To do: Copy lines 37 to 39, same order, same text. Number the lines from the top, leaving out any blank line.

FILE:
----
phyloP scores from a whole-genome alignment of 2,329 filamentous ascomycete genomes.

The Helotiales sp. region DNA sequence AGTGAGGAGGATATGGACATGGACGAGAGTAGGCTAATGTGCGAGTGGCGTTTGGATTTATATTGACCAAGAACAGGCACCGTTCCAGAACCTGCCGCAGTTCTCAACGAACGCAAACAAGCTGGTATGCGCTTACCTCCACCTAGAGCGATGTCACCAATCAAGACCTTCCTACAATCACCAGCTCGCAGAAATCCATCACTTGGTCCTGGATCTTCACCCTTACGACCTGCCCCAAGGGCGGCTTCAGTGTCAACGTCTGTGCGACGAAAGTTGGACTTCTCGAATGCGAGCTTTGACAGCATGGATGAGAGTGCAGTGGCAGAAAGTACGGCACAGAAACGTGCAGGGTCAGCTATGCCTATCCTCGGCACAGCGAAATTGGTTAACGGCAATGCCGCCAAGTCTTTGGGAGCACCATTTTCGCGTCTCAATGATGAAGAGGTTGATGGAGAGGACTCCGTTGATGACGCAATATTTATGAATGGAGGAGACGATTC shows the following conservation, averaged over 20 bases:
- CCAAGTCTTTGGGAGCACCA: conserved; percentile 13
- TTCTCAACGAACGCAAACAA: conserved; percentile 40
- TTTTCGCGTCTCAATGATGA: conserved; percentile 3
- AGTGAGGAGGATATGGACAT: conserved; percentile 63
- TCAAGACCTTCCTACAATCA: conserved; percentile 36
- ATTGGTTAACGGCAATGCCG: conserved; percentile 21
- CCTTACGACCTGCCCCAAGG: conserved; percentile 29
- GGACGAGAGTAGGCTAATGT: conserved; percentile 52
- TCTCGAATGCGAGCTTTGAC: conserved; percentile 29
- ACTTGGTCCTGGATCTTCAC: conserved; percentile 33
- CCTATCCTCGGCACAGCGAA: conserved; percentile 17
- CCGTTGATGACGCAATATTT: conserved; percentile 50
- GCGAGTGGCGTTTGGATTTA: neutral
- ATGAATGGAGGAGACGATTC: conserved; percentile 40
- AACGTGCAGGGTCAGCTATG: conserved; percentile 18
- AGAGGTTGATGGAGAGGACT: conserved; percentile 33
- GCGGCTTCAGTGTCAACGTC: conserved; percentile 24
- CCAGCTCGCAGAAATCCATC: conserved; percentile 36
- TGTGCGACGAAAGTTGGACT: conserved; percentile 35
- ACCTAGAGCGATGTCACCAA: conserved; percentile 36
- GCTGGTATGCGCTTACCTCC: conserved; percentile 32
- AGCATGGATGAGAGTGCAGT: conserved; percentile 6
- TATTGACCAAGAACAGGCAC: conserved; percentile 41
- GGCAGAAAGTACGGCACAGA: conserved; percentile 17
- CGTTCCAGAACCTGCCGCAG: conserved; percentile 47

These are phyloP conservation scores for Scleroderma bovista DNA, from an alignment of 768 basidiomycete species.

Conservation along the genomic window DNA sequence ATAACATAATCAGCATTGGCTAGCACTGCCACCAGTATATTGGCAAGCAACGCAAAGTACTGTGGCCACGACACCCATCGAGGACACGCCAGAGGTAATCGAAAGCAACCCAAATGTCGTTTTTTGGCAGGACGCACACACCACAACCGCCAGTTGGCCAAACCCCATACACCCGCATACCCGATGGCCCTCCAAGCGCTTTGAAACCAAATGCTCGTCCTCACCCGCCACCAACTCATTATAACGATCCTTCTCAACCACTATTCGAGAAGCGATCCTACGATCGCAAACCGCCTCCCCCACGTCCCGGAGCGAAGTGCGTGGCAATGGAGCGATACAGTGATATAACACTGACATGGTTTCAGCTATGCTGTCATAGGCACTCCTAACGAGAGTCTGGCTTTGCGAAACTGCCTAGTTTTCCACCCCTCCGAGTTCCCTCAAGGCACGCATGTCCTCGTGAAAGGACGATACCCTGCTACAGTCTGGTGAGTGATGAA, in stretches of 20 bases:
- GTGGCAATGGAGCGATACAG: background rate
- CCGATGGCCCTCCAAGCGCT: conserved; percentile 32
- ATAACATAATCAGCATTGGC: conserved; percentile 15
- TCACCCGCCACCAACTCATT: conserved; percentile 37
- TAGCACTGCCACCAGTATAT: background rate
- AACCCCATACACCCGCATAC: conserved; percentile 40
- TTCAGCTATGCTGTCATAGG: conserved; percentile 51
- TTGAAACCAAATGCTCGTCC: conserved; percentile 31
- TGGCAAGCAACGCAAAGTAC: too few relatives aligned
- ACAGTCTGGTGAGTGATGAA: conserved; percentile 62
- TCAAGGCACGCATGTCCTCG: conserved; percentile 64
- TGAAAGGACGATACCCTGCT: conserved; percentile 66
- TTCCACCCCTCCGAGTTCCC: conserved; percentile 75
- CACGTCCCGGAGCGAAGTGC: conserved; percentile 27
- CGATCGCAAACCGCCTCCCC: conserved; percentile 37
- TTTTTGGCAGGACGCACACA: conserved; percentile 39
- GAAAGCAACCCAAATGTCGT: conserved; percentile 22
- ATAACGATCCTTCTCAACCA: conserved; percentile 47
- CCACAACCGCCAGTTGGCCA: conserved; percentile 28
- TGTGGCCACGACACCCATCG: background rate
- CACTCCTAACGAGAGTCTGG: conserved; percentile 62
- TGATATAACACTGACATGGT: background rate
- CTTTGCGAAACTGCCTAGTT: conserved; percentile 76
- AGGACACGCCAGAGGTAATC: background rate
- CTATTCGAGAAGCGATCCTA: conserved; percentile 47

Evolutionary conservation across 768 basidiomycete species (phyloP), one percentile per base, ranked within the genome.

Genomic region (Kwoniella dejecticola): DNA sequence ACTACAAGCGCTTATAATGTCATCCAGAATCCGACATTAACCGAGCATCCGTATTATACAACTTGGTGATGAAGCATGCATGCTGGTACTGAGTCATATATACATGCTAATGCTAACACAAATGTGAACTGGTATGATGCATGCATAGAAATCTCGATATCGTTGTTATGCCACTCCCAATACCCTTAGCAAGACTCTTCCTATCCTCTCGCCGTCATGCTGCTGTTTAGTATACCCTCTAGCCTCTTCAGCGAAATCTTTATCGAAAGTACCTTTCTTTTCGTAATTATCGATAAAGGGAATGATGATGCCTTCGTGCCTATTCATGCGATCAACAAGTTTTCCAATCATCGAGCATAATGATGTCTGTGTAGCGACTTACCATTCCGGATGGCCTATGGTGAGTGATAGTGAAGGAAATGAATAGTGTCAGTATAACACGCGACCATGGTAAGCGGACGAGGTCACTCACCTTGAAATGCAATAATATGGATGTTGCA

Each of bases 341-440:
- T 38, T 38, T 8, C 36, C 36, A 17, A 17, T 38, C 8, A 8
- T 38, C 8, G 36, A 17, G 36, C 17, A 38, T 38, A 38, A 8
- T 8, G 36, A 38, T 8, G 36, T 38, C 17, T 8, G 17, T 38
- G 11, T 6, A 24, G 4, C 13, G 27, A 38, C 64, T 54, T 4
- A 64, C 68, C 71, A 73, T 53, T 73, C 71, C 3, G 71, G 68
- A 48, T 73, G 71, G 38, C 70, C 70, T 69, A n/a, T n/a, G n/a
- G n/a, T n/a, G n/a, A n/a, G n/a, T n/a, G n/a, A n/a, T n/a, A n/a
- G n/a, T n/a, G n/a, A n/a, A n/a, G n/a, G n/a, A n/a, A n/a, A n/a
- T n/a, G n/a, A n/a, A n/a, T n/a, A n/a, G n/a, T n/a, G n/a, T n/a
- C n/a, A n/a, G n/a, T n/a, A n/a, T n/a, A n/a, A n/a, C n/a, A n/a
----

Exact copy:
- TTGAAACCAAATGCTCGTCC: conserved; percentile 31
- TGGCAAGCAACGCAAAGTAC: too few relatives aligned
- ACAGTCTGGTGAGTGATGAA: conserved; percentile 62